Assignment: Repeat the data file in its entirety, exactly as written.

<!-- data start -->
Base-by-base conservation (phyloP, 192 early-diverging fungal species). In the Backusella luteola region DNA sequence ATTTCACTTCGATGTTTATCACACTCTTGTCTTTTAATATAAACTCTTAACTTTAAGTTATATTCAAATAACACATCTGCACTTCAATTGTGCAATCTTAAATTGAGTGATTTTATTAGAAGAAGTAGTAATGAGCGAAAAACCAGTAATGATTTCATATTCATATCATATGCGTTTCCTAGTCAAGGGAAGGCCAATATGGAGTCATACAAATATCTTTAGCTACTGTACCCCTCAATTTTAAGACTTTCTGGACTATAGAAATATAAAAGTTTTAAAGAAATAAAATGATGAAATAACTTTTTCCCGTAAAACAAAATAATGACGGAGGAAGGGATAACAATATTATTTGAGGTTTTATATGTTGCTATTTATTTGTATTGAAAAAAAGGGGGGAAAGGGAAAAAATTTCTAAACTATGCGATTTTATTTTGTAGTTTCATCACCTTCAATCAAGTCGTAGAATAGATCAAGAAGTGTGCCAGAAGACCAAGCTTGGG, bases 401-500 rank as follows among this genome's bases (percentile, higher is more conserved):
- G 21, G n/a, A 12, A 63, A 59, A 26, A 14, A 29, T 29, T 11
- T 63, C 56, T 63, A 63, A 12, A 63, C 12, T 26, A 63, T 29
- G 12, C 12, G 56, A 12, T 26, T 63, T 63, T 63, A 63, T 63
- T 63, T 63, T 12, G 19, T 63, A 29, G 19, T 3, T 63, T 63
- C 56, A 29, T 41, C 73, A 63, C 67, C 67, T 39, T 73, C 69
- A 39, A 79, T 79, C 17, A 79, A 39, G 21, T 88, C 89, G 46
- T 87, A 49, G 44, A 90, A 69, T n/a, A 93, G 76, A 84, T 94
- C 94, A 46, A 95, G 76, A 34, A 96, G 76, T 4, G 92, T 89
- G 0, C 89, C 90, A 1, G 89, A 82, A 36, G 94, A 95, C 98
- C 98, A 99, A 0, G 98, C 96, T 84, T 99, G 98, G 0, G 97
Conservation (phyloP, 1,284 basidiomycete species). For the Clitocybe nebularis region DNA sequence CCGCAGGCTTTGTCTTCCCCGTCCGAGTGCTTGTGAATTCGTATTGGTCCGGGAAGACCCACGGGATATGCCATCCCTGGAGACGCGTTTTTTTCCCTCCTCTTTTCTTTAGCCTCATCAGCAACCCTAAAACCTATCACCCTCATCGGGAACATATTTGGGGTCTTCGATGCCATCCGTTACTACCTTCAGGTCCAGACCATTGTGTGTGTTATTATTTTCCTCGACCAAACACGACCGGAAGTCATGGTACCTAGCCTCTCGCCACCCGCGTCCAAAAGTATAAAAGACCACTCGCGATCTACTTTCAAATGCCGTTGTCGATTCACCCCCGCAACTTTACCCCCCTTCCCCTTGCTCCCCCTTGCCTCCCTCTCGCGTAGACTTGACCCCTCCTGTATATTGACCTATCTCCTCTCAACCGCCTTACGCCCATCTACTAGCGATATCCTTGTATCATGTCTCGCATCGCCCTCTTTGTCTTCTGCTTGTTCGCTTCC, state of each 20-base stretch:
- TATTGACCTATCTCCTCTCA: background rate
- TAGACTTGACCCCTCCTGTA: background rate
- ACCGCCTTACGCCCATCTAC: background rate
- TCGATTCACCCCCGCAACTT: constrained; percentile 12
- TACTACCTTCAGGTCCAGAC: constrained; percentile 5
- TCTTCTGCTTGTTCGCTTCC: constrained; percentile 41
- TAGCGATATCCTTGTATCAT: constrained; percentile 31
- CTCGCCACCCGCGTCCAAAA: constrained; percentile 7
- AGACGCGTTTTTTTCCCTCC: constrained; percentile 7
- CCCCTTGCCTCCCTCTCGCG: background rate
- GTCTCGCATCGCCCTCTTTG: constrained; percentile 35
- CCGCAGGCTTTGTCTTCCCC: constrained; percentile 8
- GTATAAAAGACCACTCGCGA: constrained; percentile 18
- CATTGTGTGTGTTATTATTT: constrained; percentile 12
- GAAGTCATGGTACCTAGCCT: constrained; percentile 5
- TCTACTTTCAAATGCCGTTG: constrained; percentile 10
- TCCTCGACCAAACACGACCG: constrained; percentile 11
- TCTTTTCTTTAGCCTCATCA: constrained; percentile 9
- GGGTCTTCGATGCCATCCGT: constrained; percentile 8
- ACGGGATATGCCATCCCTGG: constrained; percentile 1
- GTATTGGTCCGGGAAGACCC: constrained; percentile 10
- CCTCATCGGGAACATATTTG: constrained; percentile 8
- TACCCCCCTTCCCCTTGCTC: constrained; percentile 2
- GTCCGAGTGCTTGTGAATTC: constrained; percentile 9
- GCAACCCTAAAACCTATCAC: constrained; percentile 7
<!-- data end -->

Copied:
Base-by-base conservation (phyloP, 192 early-diverging fungal species). In the Backusella luteola region DNA sequence ATTTCACTTCGATGTTTATCACACTCTTGTCTTTTAATATAAACTCTTAACTTTAAGTTATATTCAAATAACACATCTGCACTTCAATTGTGCAATCTTAAATTGAGTGATTTTATTAGAAGAAGTAGTAATGAGCGAAAAACCAGTAATGATTTCATATTCATATCATATGCGTTTCCTAGTCAAGGGAAGGCCAATATGGAGTCATACAAATATCTTTAGCTACTGTACCCCTCAATTTTAAGACTTTCTGGACTATAGAAATATAAAAGTTTTAAAGAAATAAAATGATGAAATAACTTTTTCCCGTAAAACAAAATAATGACGGAGGAAGGGATAACAATATTATTTGAGGTTTTATATGTTGCTATTTATTTGTATTGAAAAAAAGGGGGGAAAGGGAAAAAATTTCTAAACTATGCGATTTTATTTTGTAGTTTCATCACCTTCAATCAAGTCGTAGAATAGATCAAGAAGTGTGCCAGAAGACCAAGCTTGGG, bases 401-500 rank as follows among this genome's bases (percentile, higher is more conserved):
- G 21, G n/a, A 12, A 63, A 59, A 26, A 14, A 29, T 29, T 11
- T 63, C 56, T 63, A 63, A 12, A 63, C 12, T 26, A 63, T 29
- G 12, C 12, G 56, A 12, T 26, T 63, T 63, T 63, A 63, T 63
- T 63, T 63, T 12, G 19, T 63, A 29, G 19, T 3, T 63, T 63
- C 56, A 29, T 41, C 73, A 63, C 67, C 67, T 39, T 73, C 69
- A 39, A 79, T 79, C 17, A 79, A 39, G 21, T 88, C 89, G 46
- T 87, A 49, G 44, A 90, A 69, T n/a, A 93, G 76, A 84, T 94
- C 94, A 46, A 95, G 76, A 34, A 96, G 76, T 4, G 92, T 89
- G 0, C 89, C 90, A 1, G 89, A 82, A 36, G 94, A 95, C 98
- C 98, A 99, A 0, G 98, C 96, T 84, T 99, G 98, G 0, G 97
Conservation (phyloP, 1,284 basidiomycete species). For the Clitocybe nebularis region DNA sequence CCGCAGGCTTTGTCTTCCCCGTCCGAGTGCTTGTGAATTCGTATTGGTCCGGGAAGACCCACGGGATATGCCATCCCTGGAGACGCGTTTTTTTCCCTCCTCTTTTCTTTAGCCTCATCAGCAACCCTAAAACCTATCACCCTCATCGGGAACATATTTGGGGTCTTCGATGCCATCCGTTACTACCTTCAGGTCCAGACCATTGTGTGTGTTATTATTTTCCTCGACCAAACACGACCGGAAGTCATGGTACCTAGCCTCTCGCCACCCGCGTCCAAAAGTATAAAAGACCACTCGCGATCTACTTTCAAATGCCGTTGTCGATTCACCCCCGCAACTTTACCCCCCTTCCCCTTGCTCCCCCTTGCCTCCCTCTCGCGTAGACTTGACCCCTCCTGTATATTGACCTATCTCCTCTCAACCGCCTTACGCCCATCTACTAGCGATATCCTTGTATCATGTCTCGCATCGCCCTCTTTGTCTTCTGCTTGTTCGCTTCC, state of each 20-base stretch:
- TATTGACCTATCTCCTCTCA: background rate
- TAGACTTGACCCCTCCTGTA: background rate
- ACCGCCTTACGCCCATCTAC: background rate
- TCGATTCACCCCCGCAACTT: constrained; percentile 12
- TACTACCTTCAGGTCCAGAC: constrained; percentile 5
- TCTTCTGCTTGTTCGCTTCC: constrained; percentile 41
- TAGCGATATCCTTGTATCAT: constrained; percentile 31
- CTCGCCACCCGCGTCCAAAA: constrained; percentile 7
- AGACGCGTTTTTTTCCCTCC: constrained; percentile 7
- CCCCTTGCCTCCCTCTCGCG: background rate
- GTCTCGCATCGCCCTCTTTG: constrained; percentile 35
- CCGCAGGCTTTGTCTTCCCC: constrained; percentile 8
- GTATAAAAGACCACTCGCGA: constrained; percentile 18
- CATTGTGTGTGTTATTATTT: constrained; percentile 12
- GAAGTCATGGTACCTAGCCT: constrained; percentile 5
- TCTACTTTCAAATGCCGTTG: constrained; percentile 10
- TCCTCGACCAAACACGACCG: constrained; percentile 11
- TCTTTTCTTTAGCCTCATCA: constrained; percentile 9
- GGGTCTTCGATGCCATCCGT: constrained; percentile 8
- ACGGGATATGCCATCCCTGG: constrained; percentile 1
- GTATTGGTCCGGGAAGACCC: constrained; percentile 10
- CCTCATCGGGAACATATTTG: constrained; percentile 8
- TACCCCCCTTCCCCTTGCTC: constrained; percentile 2
- GTCCGAGTGCTTGTGAATTC: constrained; percentile 9
- GCAACCCTAAAACCTATCAC: constrained; percentile 7